In one embodiment, as will be described in greater detail below, screen 210 may include an accessibility icon that may also be used to place the kiosk in accessibility mode. In one embodiment, this may be displayed on the main screen and/or in a gutter portion of the screen.

In one embodiment, additional controls, such as foot switches, knee switches, etc. may be provided as is necessary and/or desired.

Kiosk 200 may further include at least one camera 250, microphone 260 and speaker 270 for visually and audibly interacting with the customer. For example, in one embodiment, the camera may detect the presence of a customer at the kiosk, and may sense gestures, including sign language, motions, etc. In another embodiment, camera 250 may “read” the user's lips. Microphone 260 may receive audible commands from the customer, and speaker 270 may provide instructions and/or audible feedback to the customer.

In one embodiment, camera 250 may determine the location of a user. For example, cameras 250 may be able to track the movement of the customer's hands so that it can provide guidance to a visually-impaired customer of the location of, for example, keypad 220, touchpad 230, joystick 240, cash recycler 295, or any other controls, features, or interfaces.

In one embodiment, camera 250 may track the user's eyes. For example, in one embodiment, the user may be able to navigate the displayed contents by moving his or her eyes to look at the feature that he or she would like to access. In another embodiment, Google Glass or a similar device may be used to track the user's eyes and navigate the contents.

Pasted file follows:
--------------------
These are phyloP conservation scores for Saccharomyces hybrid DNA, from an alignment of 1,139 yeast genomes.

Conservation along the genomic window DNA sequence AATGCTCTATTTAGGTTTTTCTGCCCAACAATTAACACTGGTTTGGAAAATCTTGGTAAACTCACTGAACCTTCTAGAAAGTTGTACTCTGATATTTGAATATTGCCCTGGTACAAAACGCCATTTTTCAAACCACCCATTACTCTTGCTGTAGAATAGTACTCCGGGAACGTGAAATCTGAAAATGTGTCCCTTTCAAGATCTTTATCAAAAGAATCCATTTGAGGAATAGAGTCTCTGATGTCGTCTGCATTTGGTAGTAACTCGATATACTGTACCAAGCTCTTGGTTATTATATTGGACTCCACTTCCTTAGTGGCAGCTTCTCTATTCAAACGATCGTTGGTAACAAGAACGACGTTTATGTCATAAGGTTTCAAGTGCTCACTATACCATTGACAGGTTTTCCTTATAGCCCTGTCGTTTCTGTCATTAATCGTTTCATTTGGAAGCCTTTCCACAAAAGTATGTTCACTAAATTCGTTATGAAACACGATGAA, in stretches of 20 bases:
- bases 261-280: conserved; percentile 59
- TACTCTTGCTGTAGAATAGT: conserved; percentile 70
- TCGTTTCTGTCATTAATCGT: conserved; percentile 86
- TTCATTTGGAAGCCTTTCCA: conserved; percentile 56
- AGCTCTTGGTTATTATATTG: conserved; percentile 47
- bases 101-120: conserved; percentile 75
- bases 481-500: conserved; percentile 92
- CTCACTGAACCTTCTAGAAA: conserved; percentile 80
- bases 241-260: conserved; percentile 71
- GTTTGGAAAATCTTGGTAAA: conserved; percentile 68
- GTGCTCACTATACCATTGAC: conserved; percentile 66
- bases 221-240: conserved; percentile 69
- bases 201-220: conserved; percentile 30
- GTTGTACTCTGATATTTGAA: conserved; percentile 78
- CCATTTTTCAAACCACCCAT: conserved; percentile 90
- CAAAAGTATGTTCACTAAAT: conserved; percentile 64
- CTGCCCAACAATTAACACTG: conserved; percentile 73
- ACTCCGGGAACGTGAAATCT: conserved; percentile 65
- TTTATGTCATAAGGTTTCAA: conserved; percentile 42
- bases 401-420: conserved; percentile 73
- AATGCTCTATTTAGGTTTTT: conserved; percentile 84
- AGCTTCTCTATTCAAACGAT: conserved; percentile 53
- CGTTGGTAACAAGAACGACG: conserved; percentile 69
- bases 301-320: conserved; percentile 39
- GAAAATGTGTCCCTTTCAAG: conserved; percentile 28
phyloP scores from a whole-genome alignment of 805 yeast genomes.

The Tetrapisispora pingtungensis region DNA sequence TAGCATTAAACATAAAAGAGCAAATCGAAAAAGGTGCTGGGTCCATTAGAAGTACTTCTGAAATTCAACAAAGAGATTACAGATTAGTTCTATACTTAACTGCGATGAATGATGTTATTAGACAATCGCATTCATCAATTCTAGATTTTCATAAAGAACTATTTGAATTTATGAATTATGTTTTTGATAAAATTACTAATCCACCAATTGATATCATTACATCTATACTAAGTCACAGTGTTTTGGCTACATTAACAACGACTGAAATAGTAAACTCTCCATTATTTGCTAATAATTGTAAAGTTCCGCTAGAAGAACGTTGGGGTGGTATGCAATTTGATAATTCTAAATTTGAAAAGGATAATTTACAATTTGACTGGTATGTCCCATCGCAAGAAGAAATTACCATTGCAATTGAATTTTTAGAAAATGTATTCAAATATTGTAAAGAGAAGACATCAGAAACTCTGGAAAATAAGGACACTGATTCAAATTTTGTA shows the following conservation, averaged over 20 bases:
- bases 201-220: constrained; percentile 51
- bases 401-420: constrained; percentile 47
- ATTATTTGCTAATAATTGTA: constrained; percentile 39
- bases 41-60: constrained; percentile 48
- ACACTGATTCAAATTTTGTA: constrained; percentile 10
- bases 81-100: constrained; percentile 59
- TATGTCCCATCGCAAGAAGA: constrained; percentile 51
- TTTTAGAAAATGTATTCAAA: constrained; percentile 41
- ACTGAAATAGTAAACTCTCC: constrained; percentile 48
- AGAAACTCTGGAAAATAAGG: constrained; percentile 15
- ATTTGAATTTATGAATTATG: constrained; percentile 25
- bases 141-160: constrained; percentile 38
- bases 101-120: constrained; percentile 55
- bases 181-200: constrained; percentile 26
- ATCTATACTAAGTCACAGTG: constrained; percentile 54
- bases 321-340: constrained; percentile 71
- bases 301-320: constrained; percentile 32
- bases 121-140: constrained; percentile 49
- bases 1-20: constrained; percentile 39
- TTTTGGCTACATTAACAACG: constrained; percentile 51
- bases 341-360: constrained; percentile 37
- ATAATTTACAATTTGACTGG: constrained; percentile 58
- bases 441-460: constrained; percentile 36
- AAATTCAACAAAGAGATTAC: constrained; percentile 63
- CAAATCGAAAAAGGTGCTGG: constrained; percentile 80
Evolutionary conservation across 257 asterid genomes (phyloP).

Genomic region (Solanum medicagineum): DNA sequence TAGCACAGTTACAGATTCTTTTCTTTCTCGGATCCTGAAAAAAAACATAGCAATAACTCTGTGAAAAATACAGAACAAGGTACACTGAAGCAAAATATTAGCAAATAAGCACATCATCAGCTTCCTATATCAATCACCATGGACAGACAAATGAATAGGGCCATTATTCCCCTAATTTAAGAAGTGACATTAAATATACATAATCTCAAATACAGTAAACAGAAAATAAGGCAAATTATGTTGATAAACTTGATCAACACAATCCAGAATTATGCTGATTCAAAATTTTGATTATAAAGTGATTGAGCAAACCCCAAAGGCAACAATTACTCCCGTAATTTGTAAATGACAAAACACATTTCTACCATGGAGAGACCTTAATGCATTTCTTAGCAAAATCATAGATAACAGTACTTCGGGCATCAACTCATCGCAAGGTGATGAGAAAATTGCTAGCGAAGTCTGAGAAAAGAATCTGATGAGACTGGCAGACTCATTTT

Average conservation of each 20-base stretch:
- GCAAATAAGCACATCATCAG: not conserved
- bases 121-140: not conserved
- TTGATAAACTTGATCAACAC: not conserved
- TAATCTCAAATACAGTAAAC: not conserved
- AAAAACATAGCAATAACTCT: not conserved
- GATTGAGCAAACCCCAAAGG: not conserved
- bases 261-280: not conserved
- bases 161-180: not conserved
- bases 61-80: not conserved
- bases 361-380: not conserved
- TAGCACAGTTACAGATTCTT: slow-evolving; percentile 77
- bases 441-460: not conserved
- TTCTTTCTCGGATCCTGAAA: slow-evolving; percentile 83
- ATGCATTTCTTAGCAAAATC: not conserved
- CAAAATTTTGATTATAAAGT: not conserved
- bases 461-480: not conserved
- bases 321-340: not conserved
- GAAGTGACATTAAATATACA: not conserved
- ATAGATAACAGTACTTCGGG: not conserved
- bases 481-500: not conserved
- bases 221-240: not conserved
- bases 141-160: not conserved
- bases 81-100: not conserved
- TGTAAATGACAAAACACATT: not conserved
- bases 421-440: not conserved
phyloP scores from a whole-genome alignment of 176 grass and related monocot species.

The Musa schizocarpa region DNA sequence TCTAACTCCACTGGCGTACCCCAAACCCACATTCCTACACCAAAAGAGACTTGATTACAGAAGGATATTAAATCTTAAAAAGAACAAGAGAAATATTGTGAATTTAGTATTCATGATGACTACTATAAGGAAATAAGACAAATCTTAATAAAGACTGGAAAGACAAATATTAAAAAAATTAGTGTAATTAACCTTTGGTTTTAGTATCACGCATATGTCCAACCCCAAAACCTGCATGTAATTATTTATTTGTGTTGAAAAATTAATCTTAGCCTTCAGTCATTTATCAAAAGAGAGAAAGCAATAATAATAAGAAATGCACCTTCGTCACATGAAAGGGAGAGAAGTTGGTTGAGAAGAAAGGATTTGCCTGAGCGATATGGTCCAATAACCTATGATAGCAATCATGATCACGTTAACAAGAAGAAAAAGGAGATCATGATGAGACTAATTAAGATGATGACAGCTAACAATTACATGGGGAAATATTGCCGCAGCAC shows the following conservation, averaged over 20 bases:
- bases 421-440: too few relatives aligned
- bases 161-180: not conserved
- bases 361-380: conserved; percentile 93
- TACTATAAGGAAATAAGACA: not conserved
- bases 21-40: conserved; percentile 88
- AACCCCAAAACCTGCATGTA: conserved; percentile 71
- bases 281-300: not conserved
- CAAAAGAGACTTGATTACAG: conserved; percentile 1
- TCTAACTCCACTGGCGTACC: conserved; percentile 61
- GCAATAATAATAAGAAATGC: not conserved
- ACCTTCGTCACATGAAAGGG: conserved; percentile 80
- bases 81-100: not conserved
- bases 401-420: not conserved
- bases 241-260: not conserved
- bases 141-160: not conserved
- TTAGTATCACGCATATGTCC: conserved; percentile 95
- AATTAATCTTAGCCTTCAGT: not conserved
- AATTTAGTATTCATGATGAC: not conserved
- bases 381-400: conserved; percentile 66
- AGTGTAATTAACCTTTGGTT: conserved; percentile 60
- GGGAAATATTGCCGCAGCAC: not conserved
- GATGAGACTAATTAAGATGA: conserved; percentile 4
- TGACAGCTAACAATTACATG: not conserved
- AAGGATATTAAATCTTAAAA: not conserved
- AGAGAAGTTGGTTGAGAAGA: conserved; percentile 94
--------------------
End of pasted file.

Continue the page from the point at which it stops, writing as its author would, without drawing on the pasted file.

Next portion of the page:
In one embodiment, camera 250 may be an infrared camera, a thermal (e.g., heat sensitive) camera, etc. The number and type(s) of cameras may be provided as is necessary and desired.

In one embodiment, camera 250 and server in kiosk 200 may detect biometric features of the user. For example, camera 250 may sense the user's heart rate, blood pressure, temperature, pulse, etc. In one embodiment, this may be used to detect potential thieves, alert a representative, to activate enhanced security measures, etc.

In one embodiment, in addition to, or in place of, microphone 260 and/or speaker 270, at least one headphone interface (not shown) may be provided for receiving a headset, earphones, microphone, etc.

Other interfaces, including TTY interfaces, may be provided as necessary and/or desired.

In one embodiment, speaker 270 may be used to provide verbal information to the customer. In one embodiment, sensitive information (e.g., account numbers, balances, etc.) may be displayed and not provided by speaker 270.

In one embodiment, speaker 270 may generate white noise to mask any audible communications between the customer and the kiosk. In another embodiment, additional speakers (not shown) may generate white noise to mask the communications to individuals outside kiosk 200. In one embodiment, masking may be used only for sensitive information. In another embodiment, microphone 260 and/or at least one additional microphone (not shown) may receive the audible communications, and a processor may generate an inverse signal that is output through speaker 270 and/or at least one additional speaker (not shown) to cancel the audio to those outside kiosk 200.